There are many different types of level systems, most of which are customized specifically for a single game. This answer will not cover every implementation detail of these systems, but rather an abstracted explanation of each.
Although most tile-based systems are very shallow and are incapable of supporting much detail, it is possible to overcome this. At the core, a tile-based system is a two-dimensional array of cells, each filled with a piece of data that details it's contents.
The first action most designers take to add detail to a tile-based system is to add layers. Layers allow you to have multiple grids of cells stacked on top of each other, giving you the opportunity to add things such as shadows and things that are raised vertically off the ground, such as the crown of a tree or a tall lamp post.
Also, most tile-based systems use tile sets. Tile sets are palettes of data that the level system can use to store tile information. This allows you to more efficiently support a higher number of tiles, because if you need more room, you can just add another tile set.
You can add detail to each tile via metadata. For example, you might have only one "grass" tile. Instead of making new tiles for each height of grass, you can simply add metadata that describes this height.
Arbitrary Placement Level
Although a bit more complicated than a tile-based system, an arbitrary placement system gives you free control over the location of objects. Basically, every object in the level is given a position, rotation, and scale. So instead of having a list of cells that contain objects, you now have a list of objects that contain positional data.
Since each object contains it's own set of data, it is possible to store graphical information for each object. For example, instead of using a tile set to store the graphics for each type of tile, each object can now contain unique graphical data, such as the name of an image file.
Because the objects can intersect with each other, you will need to give each tile (along with it's X and Y position) a Z position, which is essentially it's layer. Objects with a higher (or lower, if you choose) Z position are drawn last, so that only the most prominent objects are shown on top, and all background objects are drawn behind these.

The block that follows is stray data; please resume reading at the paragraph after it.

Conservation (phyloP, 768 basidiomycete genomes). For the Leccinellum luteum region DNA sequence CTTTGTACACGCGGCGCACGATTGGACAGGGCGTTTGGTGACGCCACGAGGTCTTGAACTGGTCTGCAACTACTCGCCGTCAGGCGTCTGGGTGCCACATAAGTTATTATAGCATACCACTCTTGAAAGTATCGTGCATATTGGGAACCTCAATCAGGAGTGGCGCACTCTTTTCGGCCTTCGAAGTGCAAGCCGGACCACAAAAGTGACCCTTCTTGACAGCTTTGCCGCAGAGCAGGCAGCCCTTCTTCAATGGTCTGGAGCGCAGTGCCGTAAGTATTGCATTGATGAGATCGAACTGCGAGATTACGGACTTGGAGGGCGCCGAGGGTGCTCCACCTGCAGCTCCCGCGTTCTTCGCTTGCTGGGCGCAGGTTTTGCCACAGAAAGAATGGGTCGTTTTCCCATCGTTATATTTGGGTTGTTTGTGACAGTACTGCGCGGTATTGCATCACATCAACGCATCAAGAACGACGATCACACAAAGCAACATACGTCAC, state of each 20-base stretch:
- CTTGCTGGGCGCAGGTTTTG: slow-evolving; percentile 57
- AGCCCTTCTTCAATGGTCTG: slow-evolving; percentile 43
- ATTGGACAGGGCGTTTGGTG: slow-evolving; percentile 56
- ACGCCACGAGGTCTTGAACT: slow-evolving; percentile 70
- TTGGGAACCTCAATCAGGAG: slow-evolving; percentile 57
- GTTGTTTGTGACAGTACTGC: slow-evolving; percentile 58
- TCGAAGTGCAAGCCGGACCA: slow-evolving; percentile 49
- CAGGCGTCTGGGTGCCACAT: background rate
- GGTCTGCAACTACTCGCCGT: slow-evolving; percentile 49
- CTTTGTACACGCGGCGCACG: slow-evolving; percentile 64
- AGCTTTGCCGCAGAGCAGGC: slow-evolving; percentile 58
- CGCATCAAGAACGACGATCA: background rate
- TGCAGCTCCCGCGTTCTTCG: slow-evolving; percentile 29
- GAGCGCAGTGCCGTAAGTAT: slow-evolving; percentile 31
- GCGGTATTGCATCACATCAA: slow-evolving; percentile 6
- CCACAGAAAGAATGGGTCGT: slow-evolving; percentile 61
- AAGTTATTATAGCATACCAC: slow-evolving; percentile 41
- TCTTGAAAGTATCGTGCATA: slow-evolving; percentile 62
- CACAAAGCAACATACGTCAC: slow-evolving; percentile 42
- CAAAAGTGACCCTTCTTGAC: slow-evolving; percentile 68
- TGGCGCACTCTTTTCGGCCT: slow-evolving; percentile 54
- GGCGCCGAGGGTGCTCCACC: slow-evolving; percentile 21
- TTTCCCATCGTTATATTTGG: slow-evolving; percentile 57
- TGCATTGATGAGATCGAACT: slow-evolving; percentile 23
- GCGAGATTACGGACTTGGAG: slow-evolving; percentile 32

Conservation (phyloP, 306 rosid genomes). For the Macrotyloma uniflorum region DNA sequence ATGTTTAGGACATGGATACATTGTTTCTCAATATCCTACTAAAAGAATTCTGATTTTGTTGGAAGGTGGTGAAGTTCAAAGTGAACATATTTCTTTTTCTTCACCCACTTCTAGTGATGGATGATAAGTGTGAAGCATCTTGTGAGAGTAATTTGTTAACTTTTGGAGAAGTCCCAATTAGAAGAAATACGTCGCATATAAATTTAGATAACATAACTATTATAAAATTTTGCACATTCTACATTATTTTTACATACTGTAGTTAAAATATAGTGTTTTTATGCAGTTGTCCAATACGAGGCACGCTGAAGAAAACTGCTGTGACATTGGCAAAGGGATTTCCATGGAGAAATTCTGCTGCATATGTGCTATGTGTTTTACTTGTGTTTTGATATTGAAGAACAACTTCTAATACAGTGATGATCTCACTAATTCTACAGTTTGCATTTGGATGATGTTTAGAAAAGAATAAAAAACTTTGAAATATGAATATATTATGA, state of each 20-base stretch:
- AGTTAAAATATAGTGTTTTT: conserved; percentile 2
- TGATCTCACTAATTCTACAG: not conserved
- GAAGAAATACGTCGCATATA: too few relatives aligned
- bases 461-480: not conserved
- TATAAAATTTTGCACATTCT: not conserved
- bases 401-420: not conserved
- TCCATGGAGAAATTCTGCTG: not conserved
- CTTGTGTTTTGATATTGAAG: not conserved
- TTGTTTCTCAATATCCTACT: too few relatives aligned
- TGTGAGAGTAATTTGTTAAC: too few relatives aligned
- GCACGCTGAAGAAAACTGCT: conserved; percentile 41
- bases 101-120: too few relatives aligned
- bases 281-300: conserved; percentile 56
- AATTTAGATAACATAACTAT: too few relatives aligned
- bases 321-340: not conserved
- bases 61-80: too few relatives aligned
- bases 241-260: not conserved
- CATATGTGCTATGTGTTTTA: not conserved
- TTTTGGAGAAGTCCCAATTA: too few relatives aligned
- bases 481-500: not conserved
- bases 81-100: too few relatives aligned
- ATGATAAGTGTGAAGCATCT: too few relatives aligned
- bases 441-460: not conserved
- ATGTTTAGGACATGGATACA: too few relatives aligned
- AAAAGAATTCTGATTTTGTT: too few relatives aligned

Arbitrarily placed objects can also have arbitrary sizes, allowing you to specify a long stretch of grass as one object, instead of have several tiles stored in several cells. Thus, an arbitrary placement system uses less memory than a tile-based system (usually). Also, things other than terrain may be stored in the level data, such as enemy placement, dynamic lights, and events. Although it is possible to make a tile-based system that included these features, it is almost certainly more difficult.
As you can see, both tile-based and arbitrary placement systems have their advantages, so it might be hard to choose between them. However, there is no reason you cannot have both. You can make a tile-based system as the base, and store all of your basic terrain in that, and then you can specify an arbitrary placement system on top of that, for adding objects that cannot be represented in a tile-based system.
In the end, the only way to get more detail into a level system is to force it in. Add more layers and tile attributes to your tile-based systems, and overlay an arbitrary placement system on top of that for the fine details.